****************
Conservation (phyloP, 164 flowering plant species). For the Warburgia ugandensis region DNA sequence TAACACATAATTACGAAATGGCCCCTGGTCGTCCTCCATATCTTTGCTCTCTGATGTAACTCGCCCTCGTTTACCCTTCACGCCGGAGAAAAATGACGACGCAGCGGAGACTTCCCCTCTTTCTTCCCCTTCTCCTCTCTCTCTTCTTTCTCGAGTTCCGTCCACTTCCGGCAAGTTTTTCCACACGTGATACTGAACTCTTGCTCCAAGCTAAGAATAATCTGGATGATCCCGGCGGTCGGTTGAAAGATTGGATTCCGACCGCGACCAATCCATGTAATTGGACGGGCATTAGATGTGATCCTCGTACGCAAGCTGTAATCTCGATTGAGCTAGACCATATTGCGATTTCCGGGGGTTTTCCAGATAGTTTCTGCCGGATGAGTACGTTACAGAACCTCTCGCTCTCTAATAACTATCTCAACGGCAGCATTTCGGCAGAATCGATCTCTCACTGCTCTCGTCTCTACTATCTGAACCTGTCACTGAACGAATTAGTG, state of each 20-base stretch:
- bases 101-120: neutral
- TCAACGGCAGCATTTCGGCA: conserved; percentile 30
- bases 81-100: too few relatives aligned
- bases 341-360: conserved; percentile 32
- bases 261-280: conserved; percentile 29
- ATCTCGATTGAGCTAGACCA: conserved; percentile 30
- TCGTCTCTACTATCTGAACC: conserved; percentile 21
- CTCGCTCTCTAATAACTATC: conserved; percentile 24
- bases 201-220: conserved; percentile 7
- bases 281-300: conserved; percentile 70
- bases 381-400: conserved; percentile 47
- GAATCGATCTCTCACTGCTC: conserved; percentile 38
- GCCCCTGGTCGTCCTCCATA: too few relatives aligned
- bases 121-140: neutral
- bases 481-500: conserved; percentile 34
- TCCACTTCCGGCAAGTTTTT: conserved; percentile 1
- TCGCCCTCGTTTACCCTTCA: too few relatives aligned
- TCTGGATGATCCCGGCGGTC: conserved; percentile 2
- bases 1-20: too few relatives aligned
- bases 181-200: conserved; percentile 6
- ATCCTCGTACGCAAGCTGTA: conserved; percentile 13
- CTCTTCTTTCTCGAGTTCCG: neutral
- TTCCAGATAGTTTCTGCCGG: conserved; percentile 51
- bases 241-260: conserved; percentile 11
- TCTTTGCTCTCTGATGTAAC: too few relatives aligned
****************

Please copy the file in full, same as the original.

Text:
Conservation (phyloP, 164 flowering plant species). For the Warburgia ugandensis region DNA sequence TAACACATAATTACGAAATGGCCCCTGGTCGTCCTCCATATCTTTGCTCTCTGATGTAACTCGCCCTCGTTTACCCTTCACGCCGGAGAAAAATGACGACGCAGCGGAGACTTCCCCTCTTTCTTCCCCTTCTCCTCTCTCTCTTCTTTCTCGAGTTCCGTCCACTTCCGGCAAGTTTTTCCACACGTGATACTGAACTCTTGCTCCAAGCTAAGAATAATCTGGATGATCCCGGCGGTCGGTTGAAAGATTGGATTCCGACCGCGACCAATCCATGTAATTGGACGGGCATTAGATGTGATCCTCGTACGCAAGCTGTAATCTCGATTGAGCTAGACCATATTGCGATTTCCGGGGGTTTTCCAGATAGTTTCTGCCGGATGAGTACGTTACAGAACCTCTCGCTCTCTAATAACTATCTCAACGGCAGCATTTCGGCAGAATCGATCTCTCACTGCTCTCGTCTCTACTATCTGAACCTGTCACTGAACGAATTAGTG, state of each 20-base stretch:
- bases 101-120: neutral
- TCAACGGCAGCATTTCGGCA: conserved; percentile 30
- bases 81-100: too few relatives aligned
- bases 341-360: conserved; percentile 32
- bases 261-280: conserved; percentile 29
- ATCTCGATTGAGCTAGACCA: conserved; percentile 30
- TCGTCTCTACTATCTGAACC: conserved; percentile 21
- CTCGCTCTCTAATAACTATC: conserved; percentile 24
- bases 201-220: conserved; percentile 7
- bases 281-300: conserved; percentile 70
- bases 381-400: conserved; percentile 47
- GAATCGATCTCTCACTGCTC: conserved; percentile 38
- GCCCCTGGTCGTCCTCCATA: too few relatives aligned
- bases 121-140: neutral
- bases 481-500: conserved; percentile 34
- TCCACTTCCGGCAAGTTTTT: conserved; percentile 1
- TCGCCCTCGTTTACCCTTCA: too few relatives aligned
- TCTGGATGATCCCGGCGGTC: conserved; percentile 2
- bases 1-20: too few relatives aligned
- bases 181-200: conserved; percentile 6
- ATCCTCGTACGCAAGCTGTA: conserved; percentile 13
- CTCTTCTTTCTCGAGTTCCG: neutral
- TTCCAGATAGTTTCTGCCGG: conserved; percentile 51
- bases 241-260: conserved; percentile 11
- TCTTTGCTCTCTGATGTAAC: too few relatives aligned